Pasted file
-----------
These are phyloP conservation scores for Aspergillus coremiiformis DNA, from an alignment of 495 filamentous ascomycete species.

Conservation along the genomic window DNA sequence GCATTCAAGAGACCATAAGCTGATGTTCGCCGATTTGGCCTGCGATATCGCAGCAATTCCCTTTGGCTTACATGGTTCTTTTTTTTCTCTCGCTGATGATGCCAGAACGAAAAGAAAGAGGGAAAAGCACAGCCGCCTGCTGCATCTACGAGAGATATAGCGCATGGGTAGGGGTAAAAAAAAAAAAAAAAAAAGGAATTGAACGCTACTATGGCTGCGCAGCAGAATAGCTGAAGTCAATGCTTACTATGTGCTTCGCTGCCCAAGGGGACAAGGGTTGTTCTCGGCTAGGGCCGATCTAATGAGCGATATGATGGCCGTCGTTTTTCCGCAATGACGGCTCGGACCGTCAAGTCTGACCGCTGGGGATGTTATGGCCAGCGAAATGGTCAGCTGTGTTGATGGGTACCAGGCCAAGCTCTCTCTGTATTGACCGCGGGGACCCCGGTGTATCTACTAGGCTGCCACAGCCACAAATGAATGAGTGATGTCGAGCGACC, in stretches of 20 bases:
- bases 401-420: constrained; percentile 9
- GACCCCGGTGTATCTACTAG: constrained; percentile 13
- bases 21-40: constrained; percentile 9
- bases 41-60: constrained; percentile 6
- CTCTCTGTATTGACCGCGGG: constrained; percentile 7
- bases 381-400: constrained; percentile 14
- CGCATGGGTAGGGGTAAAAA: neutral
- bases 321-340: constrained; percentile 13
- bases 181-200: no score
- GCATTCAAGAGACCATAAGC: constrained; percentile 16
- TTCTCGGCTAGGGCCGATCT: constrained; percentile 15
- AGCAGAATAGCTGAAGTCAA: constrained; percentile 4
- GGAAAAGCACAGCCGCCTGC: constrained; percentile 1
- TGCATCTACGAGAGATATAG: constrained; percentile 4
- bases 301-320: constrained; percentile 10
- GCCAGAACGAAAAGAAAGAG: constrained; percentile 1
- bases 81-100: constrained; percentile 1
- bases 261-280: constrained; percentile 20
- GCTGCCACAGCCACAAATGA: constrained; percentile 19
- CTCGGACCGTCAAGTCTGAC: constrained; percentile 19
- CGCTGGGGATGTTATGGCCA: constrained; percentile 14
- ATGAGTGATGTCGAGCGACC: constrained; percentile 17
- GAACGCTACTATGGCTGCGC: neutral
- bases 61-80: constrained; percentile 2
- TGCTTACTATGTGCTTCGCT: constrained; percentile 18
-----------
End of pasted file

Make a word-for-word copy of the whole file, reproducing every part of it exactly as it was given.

These are phyloP conservation scores for Aspergillus coremiiformis DNA, from an alignment of 495 filamentous ascomycete species.

Conservation along the genomic window DNA sequence GCATTCAAGAGACCATAAGCTGATGTTCGCCGATTTGGCCTGCGATATCGCAGCAATTCCCTTTGGCTTACATGGTTCTTTTTTTTCTCTCGCTGATGATGCCAGAACGAAAAGAAAGAGGGAAAAGCACAGCCGCCTGCTGCATCTACGAGAGATATAGCGCATGGGTAGGGGTAAAAAAAAAAAAAAAAAAAGGAATTGAACGCTACTATGGCTGCGCAGCAGAATAGCTGAAGTCAATGCTTACTATGTGCTTCGCTGCCCAAGGGGACAAGGGTTGTTCTCGGCTAGGGCCGATCTAATGAGCGATATGATGGCCGTCGTTTTTCCGCAATGACGGCTCGGACCGTCAAGTCTGACCGCTGGGGATGTTATGGCCAGCGAAATGGTCAGCTGTGTTGATGGGTACCAGGCCAAGCTCTCTCTGTATTGACCGCGGGGACCCCGGTGTATCTACTAGGCTGCCACAGCCACAAATGAATGAGTGATGTCGAGCGACC, in stretches of 20 bases:
- bases 401-420: constrained; percentile 9
- GACCCCGGTGTATCTACTAG: constrained; percentile 13
- bases 21-40: constrained; percentile 9
- bases 41-60: constrained; percentile 6
- CTCTCTGTATTGACCGCGGG: constrained; percentile 7
- bases 381-400: constrained; percentile 14
- CGCATGGGTAGGGGTAAAAA: neutral
- bases 321-340: constrained; percentile 13
- bases 181-200: no score
- GCATTCAAGAGACCATAAGC: constrained; percentile 16
- TTCTCGGCTAGGGCCGATCT: constrained; percentile 15
- AGCAGAATAGCTGAAGTCAA: constrained; percentile 4
- GGAAAAGCACAGCCGCCTGC: constrained; percentile 1
- TGCATCTACGAGAGATATAG: constrained; percentile 4
- bases 301-320: constrained; percentile 10
- GCCAGAACGAAAAGAAAGAG: constrained; percentile 1
- bases 81-100: constrained; percentile 1
- bases 261-280: constrained; percentile 20
- GCTGCCACAGCCACAAATGA: constrained; percentile 19
- CTCGGACCGTCAAGTCTGAC: constrained; percentile 19
- CGCTGGGGATGTTATGGCCA: constrained; percentile 14
- ATGAGTGATGTCGAGCGACC: constrained; percentile 17
- GAACGCTACTATGGCTGCGC: neutral
- bases 61-80: constrained; percentile 2
- TGCTTACTATGTGCTTCGCT: constrained; percentile 18